Tuesday, June 15, 2010
Minced fish and other dark delights
If you're a cat, that is. As a human I am less convinced. Of course the hairy hound from Budapest AKA Roland is also very partial to fish. Nothing like a big fishy slobber to make you feel loved.
We turned some of the wrasse from yesterday into preparatory pet food in the freezer through one of the old fashioned hand mincers - it actually worked really well as the bones either get minced or stay behind. We must have 3 weeks of catfood ready. Yesterday I got to 100K in the book, and we celebrated the lovely weather and that and the Queen's birthday by a trip to 'the docks' which is a remote cliff completely without any docks/dogs/docs in sight. It was a lovely family outing as B said - James and I dived for a bit. Despite the rubber layers the water was serious sinus burn cold - only bit not rubber-coated. It was cold but crystal clear and barely a ripple in sight. We swam into a huge shoal of Australian Salmon and failed utterly to spear any fish with the hand-spear (I didn't take the gun, which I regretted). I speared a leather-jacket (triggerfish) in my determination to spear something... only they're... well, the skin is so tough I didn't penetrate! So we swam on, looking for Abalone, and utterly failing to call B and Pads to come catch these blessed Salmon (B and Pads were catching wrasse, which are now kitty-nubbins, barring the two we had in a green Thai curry tonight. Paddy who doesn't really do curry loved until he had a mouthful of wine - an error of judgement - which burned all the way down.) Anyway we eventually got 2 abalone - could have tried harder I guess, but we'd been swimming around for two hours and I was fairly cold. James decided to check on the Aussie Salmon, before we fished for them... and met a large grey something (probably a shark feeding on them) and got out very rapidly onto the little island and water-walked across to the shore. We tried fishing there anyway, but all I got was a big a big blue-head wrasse. I left James and B to go on fishing and went climbing with Pads. Ergo - the dwarf picture. I've done a lot more trad leading than the boys so I somehow got talked into onsighting a route next to the described one. The climb started delightfully - gentle gradient, pinch-grips and high friction and got steadily steeper, and ended some 30 metres on, with a water-etched granite groove - a little arpeggio of moves on crystals and tiny pinches. Eissh... not much in the way of runners. I ended up in a very wide straddle trying to place a wedge and got cramp. Newton was right, but experience with runner-placement stopped any tragedy beyond a scraped elbow. I had to go up twice more, fiddling out runners in very dodgey micro cracks before trying the thrutch and wobble to the top, and reached up and found a glorious hidden jug-handled hold, big enough to tie the Queen Mary to. So all was well that ended well. The climb is relatively easy and will do well as beginner route, now I know that the roundness at the top hides a wonderful hold.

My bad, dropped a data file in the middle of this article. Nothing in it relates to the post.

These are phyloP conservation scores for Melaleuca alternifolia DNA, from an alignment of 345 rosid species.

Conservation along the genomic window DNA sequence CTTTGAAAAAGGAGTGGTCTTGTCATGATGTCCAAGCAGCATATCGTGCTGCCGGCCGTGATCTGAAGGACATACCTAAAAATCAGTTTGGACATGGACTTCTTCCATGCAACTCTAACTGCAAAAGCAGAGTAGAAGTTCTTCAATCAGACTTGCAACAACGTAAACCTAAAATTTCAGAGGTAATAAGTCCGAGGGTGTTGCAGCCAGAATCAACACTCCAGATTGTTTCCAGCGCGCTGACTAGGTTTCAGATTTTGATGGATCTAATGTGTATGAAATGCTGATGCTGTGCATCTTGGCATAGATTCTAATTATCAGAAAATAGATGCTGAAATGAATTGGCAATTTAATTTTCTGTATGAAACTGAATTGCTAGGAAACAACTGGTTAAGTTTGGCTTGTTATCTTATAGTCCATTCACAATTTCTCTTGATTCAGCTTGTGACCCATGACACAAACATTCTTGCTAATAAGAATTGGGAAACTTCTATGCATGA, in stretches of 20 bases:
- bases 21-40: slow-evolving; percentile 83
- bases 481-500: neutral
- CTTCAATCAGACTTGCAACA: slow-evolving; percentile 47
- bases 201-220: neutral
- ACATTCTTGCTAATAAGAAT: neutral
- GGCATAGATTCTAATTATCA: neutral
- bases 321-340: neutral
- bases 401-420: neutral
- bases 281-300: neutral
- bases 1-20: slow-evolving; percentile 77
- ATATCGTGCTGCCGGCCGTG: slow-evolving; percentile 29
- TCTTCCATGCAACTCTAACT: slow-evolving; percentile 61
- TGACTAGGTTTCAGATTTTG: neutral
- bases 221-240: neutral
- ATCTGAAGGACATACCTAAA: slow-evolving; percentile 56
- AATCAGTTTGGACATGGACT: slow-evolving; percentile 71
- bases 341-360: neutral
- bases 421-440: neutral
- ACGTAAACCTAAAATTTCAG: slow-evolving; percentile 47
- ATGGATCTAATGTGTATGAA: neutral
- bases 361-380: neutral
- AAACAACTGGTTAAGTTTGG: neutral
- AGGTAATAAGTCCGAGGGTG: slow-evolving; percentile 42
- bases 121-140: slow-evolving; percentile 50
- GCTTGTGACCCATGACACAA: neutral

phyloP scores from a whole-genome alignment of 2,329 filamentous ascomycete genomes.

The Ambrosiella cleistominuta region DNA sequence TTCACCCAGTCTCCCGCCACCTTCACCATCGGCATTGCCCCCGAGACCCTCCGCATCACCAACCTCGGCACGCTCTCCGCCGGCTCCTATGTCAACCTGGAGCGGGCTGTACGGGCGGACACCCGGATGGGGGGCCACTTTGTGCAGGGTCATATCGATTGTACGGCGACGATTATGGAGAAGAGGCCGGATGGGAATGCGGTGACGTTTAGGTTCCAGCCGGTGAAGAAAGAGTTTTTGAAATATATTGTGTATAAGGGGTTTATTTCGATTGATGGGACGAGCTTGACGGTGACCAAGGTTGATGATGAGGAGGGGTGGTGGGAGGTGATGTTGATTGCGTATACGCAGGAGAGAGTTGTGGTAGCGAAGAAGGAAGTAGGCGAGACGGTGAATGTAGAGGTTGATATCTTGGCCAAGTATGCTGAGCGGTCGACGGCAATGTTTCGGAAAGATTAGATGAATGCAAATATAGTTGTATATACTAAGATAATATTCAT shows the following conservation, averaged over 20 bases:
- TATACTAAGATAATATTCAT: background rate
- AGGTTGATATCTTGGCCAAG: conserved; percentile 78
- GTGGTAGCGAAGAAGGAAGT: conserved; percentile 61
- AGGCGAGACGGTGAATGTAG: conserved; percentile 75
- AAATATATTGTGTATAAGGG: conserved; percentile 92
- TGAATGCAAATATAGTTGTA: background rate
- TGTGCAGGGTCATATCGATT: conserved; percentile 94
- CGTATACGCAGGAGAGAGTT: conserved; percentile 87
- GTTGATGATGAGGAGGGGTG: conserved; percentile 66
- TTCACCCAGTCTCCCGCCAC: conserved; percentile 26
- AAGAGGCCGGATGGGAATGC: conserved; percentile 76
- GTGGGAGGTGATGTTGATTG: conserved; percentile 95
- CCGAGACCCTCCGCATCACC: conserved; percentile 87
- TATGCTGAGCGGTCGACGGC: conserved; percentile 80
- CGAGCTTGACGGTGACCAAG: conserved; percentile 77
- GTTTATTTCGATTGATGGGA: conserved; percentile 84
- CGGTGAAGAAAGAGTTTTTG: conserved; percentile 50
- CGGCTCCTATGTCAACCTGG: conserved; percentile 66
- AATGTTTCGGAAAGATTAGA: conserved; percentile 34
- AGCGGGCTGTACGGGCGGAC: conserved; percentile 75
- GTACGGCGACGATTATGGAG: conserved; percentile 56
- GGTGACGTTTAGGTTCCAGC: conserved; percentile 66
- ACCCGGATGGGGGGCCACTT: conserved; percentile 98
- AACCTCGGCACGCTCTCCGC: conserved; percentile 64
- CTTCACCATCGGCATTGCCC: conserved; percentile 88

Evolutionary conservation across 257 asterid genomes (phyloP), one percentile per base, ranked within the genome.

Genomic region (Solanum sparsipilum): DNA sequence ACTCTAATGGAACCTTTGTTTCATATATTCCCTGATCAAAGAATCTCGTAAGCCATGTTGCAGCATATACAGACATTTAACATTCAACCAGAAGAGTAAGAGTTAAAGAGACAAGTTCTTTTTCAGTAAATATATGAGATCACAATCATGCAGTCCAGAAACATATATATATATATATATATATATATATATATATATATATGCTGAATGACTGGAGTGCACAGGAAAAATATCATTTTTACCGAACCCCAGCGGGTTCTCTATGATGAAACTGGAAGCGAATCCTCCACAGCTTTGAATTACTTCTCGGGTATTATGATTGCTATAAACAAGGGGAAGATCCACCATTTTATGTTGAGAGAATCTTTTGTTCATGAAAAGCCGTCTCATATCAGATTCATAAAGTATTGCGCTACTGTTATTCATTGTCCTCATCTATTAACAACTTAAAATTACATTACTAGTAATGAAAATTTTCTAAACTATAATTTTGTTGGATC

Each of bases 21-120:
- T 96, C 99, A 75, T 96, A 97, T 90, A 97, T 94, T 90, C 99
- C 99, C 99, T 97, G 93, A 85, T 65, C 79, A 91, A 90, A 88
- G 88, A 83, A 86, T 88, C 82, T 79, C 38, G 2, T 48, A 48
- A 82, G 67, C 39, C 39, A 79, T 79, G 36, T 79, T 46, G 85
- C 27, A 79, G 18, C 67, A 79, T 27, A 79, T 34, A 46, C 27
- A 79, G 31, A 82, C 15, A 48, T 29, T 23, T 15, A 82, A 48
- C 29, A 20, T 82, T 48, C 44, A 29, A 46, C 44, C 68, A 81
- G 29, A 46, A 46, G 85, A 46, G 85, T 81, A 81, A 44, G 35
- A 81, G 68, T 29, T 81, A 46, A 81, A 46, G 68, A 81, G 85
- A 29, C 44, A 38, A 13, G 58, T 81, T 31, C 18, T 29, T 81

There is nothing like the absence of dying in the meeting of man and cliff to leave you feeling uplifted...
or lifted up anyway. My arms and hands are still stiff, but it was good to feel alive and doing things.
Paddy went to Sing Australia in the evening, and it was a windless night and we hoped for some floundering - but were played false by James's tum. So we came home and I did some work.